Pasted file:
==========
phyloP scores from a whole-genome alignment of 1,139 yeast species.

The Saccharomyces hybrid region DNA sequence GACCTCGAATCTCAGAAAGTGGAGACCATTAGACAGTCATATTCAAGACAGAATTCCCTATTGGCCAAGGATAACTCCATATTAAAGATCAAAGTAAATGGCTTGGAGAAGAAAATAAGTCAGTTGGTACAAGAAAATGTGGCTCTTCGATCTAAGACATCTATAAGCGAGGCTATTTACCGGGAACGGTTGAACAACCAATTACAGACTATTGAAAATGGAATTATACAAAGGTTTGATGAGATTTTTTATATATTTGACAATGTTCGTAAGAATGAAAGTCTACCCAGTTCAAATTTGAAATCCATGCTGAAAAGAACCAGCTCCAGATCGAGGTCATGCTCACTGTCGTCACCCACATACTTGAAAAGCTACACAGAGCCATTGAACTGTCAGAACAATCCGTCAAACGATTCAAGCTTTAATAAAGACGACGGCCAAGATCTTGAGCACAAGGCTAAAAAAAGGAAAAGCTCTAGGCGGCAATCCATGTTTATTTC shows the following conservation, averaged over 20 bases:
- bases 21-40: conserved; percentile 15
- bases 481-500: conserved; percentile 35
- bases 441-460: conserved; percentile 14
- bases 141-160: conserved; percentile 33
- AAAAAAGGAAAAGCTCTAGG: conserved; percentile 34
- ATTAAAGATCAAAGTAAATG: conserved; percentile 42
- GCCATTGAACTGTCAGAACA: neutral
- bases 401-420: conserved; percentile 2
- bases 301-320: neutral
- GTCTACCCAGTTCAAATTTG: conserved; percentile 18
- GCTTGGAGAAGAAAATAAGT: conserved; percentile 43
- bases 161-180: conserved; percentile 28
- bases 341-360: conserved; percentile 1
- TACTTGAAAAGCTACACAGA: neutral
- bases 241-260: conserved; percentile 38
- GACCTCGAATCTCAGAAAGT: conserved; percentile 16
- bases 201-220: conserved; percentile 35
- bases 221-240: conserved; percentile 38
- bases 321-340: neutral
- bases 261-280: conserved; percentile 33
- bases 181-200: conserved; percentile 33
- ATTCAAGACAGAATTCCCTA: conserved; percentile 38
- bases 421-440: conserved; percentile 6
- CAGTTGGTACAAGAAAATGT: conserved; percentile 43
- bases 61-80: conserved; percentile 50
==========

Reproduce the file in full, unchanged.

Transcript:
phyloP scores from a whole-genome alignment of 1,139 yeast species.

The Saccharomyces hybrid region DNA sequence GACCTCGAATCTCAGAAAGTGGAGACCATTAGACAGTCATATTCAAGACAGAATTCCCTATTGGCCAAGGATAACTCCATATTAAAGATCAAAGTAAATGGCTTGGAGAAGAAAATAAGTCAGTTGGTACAAGAAAATGTGGCTCTTCGATCTAAGACATCTATAAGCGAGGCTATTTACCGGGAACGGTTGAACAACCAATTACAGACTATTGAAAATGGAATTATACAAAGGTTTGATGAGATTTTTTATATATTTGACAATGTTCGTAAGAATGAAAGTCTACCCAGTTCAAATTTGAAATCCATGCTGAAAAGAACCAGCTCCAGATCGAGGTCATGCTCACTGTCGTCACCCACATACTTGAAAAGCTACACAGAGCCATTGAACTGTCAGAACAATCCGTCAAACGATTCAAGCTTTAATAAAGACGACGGCCAAGATCTTGAGCACAAGGCTAAAAAAAGGAAAAGCTCTAGGCGGCAATCCATGTTTATTTC shows the following conservation, averaged over 20 bases:
- bases 21-40: conserved; percentile 15
- bases 481-500: conserved; percentile 35
- bases 441-460: conserved; percentile 14
- bases 141-160: conserved; percentile 33
- AAAAAAGGAAAAGCTCTAGG: conserved; percentile 34
- ATTAAAGATCAAAGTAAATG: conserved; percentile 42
- GCCATTGAACTGTCAGAACA: neutral
- bases 401-420: conserved; percentile 2
- bases 301-320: neutral
- GTCTACCCAGTTCAAATTTG: conserved; percentile 18
- GCTTGGAGAAGAAAATAAGT: conserved; percentile 43
- bases 161-180: conserved; percentile 28
- bases 341-360: conserved; percentile 1
- TACTTGAAAAGCTACACAGA: neutral
- bases 241-260: conserved; percentile 38
- GACCTCGAATCTCAGAAAGT: conserved; percentile 16
- bases 201-220: conserved; percentile 35
- bases 221-240: conserved; percentile 38
- bases 321-340: neutral
- bases 261-280: conserved; percentile 33
- bases 181-200: conserved; percentile 33
- ATTCAAGACAGAATTCCCTA: conserved; percentile 38
- bases 421-440: conserved; percentile 6
- CAGTTGGTACAAGAAAATGT: conserved; percentile 43
- bases 61-80: conserved; percentile 50